One way to lessen your impact on the environment is to make your own clothing. There is a lot of waste and pollution involved in the production, transportation, and selling of garments. However, you can go even further than that. If you really want to increase the greenness of your wardrobe, you can choose eco-friendly options when making your own clothes. Below are a few options.

Recycled Cotton

One thing you may not be aware of is that clothing itself can be created entirely from recycled materials. This is the case with recycled cotton. It can be created from either industrial sources of left-over cotton or from items previously used by consumers such as old cotton clothing. If you are looking to buy recycled cotton fabric for your own clothing, make sure it is clearly designated as such with some level of certification.

Recycled Plastic

Another option, you should consider is recycled plastic. This is a material that’s been woven from recycled bottles into something that can be used to create fabric. Thanks to places like BionicYarn.com, companies are able to take plastics such as water bottles and six-pack rings that could have otherwise ended up in landfills or dumps and create something new out of them. The yarns that can be created out of recycled plastic can go towards making things like clothing, bags, luggage, footwear, and interiors.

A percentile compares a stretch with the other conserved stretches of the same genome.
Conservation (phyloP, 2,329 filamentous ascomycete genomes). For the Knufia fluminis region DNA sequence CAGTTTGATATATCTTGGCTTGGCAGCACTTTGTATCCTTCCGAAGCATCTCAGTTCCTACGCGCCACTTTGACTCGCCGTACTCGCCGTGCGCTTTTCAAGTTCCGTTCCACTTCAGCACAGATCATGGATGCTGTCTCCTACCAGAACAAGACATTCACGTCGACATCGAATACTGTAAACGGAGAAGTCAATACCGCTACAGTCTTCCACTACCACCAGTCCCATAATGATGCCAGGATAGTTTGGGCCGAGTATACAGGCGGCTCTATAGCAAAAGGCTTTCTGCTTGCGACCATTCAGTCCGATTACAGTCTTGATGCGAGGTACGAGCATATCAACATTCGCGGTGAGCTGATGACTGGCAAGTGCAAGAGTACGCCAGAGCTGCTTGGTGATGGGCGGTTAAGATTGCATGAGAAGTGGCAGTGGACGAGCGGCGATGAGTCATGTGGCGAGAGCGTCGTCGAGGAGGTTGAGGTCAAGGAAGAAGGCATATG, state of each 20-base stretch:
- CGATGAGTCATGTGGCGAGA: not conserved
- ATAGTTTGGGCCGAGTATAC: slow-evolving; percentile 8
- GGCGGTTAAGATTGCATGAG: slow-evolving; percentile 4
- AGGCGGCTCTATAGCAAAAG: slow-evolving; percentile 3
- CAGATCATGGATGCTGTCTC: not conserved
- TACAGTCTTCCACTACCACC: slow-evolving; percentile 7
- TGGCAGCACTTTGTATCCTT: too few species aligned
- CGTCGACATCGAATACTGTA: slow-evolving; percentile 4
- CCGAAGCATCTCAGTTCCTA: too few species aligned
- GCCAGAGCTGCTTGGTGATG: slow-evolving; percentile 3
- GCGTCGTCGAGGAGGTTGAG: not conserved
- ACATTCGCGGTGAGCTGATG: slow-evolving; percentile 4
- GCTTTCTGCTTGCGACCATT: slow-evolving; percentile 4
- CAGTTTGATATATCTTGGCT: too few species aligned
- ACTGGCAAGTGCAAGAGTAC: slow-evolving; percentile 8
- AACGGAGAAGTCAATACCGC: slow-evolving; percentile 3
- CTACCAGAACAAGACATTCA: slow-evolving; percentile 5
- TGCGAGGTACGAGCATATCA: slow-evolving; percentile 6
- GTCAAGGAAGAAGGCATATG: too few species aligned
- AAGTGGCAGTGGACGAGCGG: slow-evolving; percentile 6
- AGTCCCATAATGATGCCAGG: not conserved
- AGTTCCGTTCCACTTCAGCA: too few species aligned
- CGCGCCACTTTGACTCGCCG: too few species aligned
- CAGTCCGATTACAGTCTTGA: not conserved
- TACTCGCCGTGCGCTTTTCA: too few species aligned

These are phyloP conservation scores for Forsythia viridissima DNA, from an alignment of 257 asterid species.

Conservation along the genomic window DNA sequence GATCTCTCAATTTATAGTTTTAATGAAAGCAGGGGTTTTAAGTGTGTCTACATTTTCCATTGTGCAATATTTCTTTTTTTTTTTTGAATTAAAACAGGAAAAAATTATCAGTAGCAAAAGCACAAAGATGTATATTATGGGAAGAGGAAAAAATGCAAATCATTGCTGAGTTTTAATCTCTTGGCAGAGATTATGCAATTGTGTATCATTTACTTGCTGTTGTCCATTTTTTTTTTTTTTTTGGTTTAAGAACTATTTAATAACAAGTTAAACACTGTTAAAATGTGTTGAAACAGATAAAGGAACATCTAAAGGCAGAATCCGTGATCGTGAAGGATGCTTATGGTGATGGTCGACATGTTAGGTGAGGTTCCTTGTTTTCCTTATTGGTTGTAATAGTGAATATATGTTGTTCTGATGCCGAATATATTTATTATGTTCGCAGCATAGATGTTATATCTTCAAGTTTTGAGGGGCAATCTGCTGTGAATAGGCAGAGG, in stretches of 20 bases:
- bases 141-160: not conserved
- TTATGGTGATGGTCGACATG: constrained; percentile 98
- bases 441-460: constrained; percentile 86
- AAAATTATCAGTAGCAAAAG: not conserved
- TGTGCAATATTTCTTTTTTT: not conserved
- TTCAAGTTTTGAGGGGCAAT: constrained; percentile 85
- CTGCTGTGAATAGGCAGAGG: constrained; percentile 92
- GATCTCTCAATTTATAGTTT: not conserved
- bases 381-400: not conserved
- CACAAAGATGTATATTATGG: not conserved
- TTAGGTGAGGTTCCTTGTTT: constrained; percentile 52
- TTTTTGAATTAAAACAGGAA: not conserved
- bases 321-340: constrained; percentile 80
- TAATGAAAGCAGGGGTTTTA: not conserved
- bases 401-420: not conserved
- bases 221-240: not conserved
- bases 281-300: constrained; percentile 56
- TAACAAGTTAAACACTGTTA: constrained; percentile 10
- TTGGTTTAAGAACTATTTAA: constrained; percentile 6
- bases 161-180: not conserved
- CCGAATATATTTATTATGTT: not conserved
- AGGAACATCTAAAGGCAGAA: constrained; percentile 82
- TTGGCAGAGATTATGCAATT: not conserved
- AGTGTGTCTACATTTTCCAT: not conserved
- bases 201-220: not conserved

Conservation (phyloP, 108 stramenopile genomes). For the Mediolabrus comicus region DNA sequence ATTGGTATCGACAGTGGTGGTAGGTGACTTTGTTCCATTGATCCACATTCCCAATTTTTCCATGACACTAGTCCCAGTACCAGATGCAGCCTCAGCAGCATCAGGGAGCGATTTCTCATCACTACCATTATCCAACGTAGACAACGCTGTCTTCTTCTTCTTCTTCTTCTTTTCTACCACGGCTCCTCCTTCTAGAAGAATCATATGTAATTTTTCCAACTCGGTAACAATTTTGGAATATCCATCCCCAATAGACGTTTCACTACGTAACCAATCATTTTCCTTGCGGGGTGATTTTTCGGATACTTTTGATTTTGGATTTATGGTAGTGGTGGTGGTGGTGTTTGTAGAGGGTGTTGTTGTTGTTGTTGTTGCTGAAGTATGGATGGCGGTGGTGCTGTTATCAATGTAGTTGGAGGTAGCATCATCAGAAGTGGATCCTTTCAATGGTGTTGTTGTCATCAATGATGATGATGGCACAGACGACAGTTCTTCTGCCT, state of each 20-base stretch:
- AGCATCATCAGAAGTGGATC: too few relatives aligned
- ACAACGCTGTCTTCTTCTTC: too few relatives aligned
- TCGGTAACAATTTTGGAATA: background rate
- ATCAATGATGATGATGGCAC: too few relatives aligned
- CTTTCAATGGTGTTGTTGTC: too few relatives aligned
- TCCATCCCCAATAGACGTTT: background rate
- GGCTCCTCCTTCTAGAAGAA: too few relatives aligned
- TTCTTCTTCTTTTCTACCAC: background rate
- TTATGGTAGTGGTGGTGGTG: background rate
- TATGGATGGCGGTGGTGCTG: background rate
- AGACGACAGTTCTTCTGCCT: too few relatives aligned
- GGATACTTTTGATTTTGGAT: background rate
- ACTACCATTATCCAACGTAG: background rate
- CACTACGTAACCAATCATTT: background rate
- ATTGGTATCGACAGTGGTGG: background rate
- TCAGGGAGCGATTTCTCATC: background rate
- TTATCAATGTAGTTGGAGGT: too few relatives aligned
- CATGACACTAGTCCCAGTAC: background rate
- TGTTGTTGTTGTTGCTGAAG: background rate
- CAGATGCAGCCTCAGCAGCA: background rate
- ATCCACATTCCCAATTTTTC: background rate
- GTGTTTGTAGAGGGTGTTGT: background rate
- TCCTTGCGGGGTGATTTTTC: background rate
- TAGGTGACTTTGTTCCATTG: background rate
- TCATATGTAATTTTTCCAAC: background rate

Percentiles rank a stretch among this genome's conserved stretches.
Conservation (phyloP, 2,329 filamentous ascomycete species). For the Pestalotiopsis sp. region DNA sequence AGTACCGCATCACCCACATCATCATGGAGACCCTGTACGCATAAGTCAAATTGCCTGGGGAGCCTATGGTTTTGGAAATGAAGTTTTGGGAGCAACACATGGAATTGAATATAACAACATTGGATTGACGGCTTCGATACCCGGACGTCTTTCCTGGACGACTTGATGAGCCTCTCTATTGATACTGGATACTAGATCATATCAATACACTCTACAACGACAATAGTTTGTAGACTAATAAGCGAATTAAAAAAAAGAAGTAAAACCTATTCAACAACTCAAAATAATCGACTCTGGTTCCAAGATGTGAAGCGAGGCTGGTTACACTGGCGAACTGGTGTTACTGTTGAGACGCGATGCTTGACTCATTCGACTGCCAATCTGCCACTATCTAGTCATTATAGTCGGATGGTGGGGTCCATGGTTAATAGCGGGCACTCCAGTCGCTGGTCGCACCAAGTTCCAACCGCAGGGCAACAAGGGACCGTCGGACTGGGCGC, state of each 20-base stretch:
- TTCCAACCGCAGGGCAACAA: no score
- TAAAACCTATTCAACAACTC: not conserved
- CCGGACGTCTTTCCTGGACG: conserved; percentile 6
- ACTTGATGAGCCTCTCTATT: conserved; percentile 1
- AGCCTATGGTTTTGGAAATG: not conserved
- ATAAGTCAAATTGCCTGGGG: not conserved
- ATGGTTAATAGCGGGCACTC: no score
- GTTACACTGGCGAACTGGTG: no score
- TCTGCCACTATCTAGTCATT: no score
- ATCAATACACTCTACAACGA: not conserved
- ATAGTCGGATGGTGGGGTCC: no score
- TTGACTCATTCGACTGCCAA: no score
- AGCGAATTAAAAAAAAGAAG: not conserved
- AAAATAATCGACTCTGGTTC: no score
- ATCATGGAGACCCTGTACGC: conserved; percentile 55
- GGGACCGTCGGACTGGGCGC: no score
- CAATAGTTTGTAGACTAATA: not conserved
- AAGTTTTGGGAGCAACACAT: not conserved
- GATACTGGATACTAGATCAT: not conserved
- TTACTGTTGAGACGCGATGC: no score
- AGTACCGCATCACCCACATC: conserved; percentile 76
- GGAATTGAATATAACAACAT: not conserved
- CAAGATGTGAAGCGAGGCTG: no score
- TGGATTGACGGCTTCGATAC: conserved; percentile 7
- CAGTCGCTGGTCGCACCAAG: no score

Organic Hemp

It may seem like a cliche leftover from the era of the hippies, but one of the best environmentally friendly choices for making your own clothing is organic hemp. Whatever you may think of the plant that produces it, hemp itself requires less water to grow than other options like cotton and creates very strong fabrics. Growing hemp is also good for the soil and can be done in a completely sustainable fashion, unlike other fabric products.

Silk

Silk is a fabric that has been used since ancient times and is renowned for its wonderful beauty and texture. What you may be unaware of is that it is a rather eco-friendly fabric choice as well. Silk is thankfully completely sustainable. Silk is produced by silkworms that are in no way a threatened species and can be easily raised. However, you should investigate the origin of the silk you buy to ensure that the human aspect of producing it is done ethically.

This list above is only a starting point for all the environmentally friendly choices for fabrics and clothing. Overall, do your research. If you know what went into a piece of material, you’ll be able to make wiser decisions when it comes to making your own clothing and lowering your impact on the Earth simultaneously.

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